Moderate reform doesn't stand a chance at Occupy Central deliberation today
Moderate reform not likely to stand a chance against public nomination: academics
Moderate proposals on electoral reform are expected to receive lukewarm support at Occupy Central's third "deliberation day" today, held to select the most popular plans to be put to a citywide vote next month.
Instead, radical models that push for public nomination of chief executive hopefuls in 2017 are likely to triumph, given today's event will be dominated by about 2,000 backers of the Occupy democracy drive, scholars say.
The three reform proposals to emerge out of 15 on the table will proceed to a June 20-22 electronic civil referendum, with the final choice receiving Occupy's official endorsement.
Dr Brian Fong Chi-hang, one of 18 academics who suggested a compromise on political reform early last month, lamented yesterday that it would be a miracle if their proposal made the cut.
"We academics have no experience in mobilising supporters the way other parties … do. We do not even know how to start up a street booth [to garner public support]," the Institute of Education political scientist said.
Their plan, aiming to bridge the rift between Beijing and pan-democrats, does not let members of the public name election candidates - an idea repeatedly shot down by mainland officials.
"It is not easy to promote our proposal over the ones that allow public nomination - if you are allowed only one vote, you might want to pick the most ideal proposal," Fong said, though he believed a defeat today would not spell the end of their plan.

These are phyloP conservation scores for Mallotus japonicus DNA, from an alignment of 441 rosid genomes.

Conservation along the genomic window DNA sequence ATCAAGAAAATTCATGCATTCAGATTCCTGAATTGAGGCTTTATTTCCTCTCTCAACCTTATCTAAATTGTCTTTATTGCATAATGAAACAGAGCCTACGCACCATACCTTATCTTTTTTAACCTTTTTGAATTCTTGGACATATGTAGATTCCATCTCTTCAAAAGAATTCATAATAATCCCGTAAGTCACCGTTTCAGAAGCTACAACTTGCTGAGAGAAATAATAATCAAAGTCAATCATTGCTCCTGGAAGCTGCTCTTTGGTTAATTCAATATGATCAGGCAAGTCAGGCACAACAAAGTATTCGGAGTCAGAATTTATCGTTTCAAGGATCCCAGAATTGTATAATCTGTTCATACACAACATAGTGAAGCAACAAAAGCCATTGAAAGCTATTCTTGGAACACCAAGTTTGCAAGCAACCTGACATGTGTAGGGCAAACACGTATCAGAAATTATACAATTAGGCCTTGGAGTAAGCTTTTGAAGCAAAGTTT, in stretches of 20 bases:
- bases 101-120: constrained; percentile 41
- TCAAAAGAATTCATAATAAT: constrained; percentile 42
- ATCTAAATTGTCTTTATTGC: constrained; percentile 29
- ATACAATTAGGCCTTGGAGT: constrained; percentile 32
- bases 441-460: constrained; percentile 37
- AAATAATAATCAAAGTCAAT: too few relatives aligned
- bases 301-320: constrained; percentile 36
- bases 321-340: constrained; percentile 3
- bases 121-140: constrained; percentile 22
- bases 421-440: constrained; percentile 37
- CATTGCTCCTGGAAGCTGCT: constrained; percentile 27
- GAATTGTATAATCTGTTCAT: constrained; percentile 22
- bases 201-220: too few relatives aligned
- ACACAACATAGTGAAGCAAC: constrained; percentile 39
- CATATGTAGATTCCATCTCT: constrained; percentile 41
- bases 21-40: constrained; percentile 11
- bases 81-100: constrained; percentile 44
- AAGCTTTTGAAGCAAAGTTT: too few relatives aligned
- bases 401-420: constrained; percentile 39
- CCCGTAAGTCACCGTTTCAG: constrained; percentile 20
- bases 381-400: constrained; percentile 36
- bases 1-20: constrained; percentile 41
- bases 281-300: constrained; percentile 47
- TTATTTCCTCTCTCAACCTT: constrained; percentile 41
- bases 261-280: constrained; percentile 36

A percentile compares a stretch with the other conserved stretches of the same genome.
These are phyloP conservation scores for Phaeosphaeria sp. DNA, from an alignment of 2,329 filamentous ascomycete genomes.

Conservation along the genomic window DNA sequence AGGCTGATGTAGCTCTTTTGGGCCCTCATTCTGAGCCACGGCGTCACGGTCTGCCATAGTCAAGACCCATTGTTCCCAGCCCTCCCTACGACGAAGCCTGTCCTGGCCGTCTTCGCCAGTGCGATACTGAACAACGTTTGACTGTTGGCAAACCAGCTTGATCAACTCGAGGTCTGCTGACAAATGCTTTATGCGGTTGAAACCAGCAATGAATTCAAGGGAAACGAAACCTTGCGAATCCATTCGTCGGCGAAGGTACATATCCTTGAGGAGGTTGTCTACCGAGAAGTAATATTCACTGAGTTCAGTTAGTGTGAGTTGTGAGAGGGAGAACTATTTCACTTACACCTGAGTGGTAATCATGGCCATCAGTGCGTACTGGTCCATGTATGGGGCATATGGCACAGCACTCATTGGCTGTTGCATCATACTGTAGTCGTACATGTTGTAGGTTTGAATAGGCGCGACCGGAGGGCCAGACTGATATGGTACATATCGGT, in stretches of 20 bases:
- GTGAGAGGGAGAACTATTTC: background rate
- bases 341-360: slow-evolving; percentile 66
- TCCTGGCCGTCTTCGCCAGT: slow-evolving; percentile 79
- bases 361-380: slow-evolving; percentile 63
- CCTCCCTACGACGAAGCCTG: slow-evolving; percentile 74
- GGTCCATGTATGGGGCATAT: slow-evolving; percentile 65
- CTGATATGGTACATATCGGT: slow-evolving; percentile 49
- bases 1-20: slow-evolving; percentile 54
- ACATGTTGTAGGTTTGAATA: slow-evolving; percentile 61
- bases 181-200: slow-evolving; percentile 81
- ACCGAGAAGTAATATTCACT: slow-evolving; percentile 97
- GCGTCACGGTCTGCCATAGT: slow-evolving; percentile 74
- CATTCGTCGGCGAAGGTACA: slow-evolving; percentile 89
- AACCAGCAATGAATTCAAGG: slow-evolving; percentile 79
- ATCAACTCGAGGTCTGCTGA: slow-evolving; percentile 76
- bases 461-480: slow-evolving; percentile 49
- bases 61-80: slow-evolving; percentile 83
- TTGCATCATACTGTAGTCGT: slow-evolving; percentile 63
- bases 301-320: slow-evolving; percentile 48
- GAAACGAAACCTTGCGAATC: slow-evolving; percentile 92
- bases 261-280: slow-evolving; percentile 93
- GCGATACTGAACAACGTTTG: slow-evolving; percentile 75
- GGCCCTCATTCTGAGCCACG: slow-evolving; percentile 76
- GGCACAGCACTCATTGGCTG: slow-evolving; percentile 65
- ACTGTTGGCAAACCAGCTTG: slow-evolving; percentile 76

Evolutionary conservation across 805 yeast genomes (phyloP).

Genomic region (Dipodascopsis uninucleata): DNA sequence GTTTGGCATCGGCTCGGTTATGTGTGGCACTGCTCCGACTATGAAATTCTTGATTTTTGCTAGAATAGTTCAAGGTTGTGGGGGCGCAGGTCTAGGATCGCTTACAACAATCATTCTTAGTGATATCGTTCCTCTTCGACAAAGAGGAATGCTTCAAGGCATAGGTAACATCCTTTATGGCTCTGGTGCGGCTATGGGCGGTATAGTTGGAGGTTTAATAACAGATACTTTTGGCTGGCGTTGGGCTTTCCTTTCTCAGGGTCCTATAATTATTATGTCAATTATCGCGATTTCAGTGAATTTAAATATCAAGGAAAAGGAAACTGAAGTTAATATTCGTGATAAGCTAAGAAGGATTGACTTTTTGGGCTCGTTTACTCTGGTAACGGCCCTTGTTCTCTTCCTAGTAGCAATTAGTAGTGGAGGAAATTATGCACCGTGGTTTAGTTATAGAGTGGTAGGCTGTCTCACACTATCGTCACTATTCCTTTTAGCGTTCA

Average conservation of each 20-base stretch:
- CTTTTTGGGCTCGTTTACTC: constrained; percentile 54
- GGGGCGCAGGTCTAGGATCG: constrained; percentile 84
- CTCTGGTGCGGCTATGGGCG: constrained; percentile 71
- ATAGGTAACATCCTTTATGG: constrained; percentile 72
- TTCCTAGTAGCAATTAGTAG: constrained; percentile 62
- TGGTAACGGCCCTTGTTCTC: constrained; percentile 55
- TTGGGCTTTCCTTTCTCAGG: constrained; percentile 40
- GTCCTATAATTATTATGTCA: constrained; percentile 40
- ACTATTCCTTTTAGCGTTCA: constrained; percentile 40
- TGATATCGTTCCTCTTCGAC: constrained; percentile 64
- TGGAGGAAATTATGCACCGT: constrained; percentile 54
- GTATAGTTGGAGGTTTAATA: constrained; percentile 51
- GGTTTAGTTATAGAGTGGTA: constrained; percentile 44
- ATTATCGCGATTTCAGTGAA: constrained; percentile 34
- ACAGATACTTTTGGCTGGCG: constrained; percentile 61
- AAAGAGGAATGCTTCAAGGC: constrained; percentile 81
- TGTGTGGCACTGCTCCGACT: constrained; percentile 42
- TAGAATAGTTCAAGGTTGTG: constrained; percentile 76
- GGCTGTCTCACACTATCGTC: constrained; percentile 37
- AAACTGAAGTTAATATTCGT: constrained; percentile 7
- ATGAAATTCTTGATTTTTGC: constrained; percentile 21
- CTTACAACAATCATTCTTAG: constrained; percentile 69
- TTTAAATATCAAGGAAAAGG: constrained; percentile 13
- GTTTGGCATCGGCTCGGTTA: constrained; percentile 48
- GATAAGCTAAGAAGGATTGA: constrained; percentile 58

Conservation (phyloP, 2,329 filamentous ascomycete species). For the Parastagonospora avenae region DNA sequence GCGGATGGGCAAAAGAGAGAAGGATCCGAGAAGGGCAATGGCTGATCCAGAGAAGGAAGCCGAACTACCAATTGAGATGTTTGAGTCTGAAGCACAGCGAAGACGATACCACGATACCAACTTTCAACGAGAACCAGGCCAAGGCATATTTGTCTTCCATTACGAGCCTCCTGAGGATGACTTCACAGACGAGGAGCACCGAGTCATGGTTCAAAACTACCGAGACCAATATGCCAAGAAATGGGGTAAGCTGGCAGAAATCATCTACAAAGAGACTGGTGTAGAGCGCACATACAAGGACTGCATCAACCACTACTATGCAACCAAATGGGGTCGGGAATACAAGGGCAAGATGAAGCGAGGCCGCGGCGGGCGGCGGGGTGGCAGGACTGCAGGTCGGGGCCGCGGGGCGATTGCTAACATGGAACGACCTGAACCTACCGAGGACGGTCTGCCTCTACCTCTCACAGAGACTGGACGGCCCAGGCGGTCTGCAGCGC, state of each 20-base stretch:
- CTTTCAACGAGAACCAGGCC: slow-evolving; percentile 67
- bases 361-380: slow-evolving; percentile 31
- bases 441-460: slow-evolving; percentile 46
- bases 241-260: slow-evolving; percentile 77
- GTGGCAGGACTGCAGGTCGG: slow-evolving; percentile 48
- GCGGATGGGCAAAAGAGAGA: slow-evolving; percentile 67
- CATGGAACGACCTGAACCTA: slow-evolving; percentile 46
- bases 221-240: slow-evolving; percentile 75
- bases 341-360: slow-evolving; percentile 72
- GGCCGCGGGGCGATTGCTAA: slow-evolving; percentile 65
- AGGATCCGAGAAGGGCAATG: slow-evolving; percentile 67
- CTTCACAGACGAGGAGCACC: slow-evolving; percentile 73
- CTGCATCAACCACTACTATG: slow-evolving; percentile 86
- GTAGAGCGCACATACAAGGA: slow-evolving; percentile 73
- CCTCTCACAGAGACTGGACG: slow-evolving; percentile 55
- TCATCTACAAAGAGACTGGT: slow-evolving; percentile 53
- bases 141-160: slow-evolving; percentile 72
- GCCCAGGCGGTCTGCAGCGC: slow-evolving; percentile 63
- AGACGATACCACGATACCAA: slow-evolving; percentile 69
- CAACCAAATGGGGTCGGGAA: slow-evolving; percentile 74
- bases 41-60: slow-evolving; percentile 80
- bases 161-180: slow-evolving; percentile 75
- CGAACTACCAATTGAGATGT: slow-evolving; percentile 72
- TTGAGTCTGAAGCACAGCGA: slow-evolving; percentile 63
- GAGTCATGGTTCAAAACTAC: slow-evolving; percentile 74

The Occupy campaign vows to mobilise more than 10,000 people to block the main streets of Central if the government fails to offer a satisfactory plan for democratic reform.
Advocacy groups are making last-ditch efforts to whip up support for a joint proposal in favour of public nomination, put forward by student-led group Scholarism and the Hong Kong Federation of Students.
Their fervour prompted a political scientist to deplore how the deliberation exercise had violated its fundamental spirit. "The radical models that include public nomination are doomed to win [on deliberation day] as the participants are all very dedicated to Occupy Central," Professor Ma Ngok of Chinese University said. "I do not think they form a representative sample size.
"Groups are trying to mobilise supporters to vote for the plans they back - in a way that is almost like an election. Can it still be called a 'deliberation day'?"